Solution:

As luck would have it, this problem is generally easy to fix because most plants recover once they’ve been watered again. However, if too much time has passed and the plant has gone too long without an adequate water supply, it may be past the point of saving. A great way to avoid this issue if you don’t have the time every day to water your garden is to install a drip irrigation system. There are plenty of drip irrigation kits available online that are easy to set up, and will have you sitting back and enjoying the sunshine without a care in the world, while your plants get watered automatically. 

If watering doesn’t fix the wilting problem, your plant may be suffering from a type of disease that inhibits its ability to draw water from the soil. See our article on common diseases for more information.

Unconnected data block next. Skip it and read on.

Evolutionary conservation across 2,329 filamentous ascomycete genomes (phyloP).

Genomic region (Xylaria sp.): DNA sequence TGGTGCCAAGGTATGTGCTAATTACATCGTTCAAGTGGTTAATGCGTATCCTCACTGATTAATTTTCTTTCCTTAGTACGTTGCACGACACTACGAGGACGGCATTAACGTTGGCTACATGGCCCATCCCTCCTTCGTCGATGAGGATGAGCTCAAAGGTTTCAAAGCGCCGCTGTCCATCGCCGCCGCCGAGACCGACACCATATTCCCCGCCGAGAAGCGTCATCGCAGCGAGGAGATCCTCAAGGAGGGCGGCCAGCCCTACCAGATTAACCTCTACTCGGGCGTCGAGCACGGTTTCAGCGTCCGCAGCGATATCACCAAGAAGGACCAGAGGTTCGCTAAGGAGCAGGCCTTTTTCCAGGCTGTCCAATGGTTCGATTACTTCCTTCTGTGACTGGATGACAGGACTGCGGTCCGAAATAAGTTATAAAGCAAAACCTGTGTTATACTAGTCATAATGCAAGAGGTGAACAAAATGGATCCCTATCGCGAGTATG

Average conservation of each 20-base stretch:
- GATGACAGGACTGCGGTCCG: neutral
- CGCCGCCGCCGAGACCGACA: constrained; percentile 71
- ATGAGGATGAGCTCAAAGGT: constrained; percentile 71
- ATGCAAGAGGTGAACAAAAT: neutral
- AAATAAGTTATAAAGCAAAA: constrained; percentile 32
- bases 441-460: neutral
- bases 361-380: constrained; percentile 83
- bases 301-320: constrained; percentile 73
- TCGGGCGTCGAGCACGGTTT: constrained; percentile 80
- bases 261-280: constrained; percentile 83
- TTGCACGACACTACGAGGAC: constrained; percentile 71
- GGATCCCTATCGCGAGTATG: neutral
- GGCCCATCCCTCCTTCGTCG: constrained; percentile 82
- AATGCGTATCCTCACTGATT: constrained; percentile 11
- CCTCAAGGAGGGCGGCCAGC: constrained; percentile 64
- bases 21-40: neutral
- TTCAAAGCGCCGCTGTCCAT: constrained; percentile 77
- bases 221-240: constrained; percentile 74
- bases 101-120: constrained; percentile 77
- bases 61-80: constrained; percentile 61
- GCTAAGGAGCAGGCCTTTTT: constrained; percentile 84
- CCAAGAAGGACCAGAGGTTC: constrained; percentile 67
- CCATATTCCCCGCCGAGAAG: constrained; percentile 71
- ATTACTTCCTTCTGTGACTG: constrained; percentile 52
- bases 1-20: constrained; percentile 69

7. Yellowing Leaves

 
The most common cause of yellowing leaves is moisture stress. Leaves can turn yellow on the bottom of the plant if it is not receiving adequate water. However, leaves can also turn yellow due to over watering.
Figuring out which extreme is causing the problem can be tricky, especially for new gardeners, but take a look at your watering habits to determine the probable cause. In general, a good rule of thumb is to stick your finger in the soil up to the first knuckle. If it feels dry, then it’s time to water—if it’s still damp then hold off!

Solution:

Correct inconsistent watering. A good rule of thumb is to water when the top 1″ of soil is dry to the touch. You must also ensure that you have good lightweight soil, and good drainage holes in your containers. This in combination should ensure that your plants are getting the right amount of water to aid in their recovery.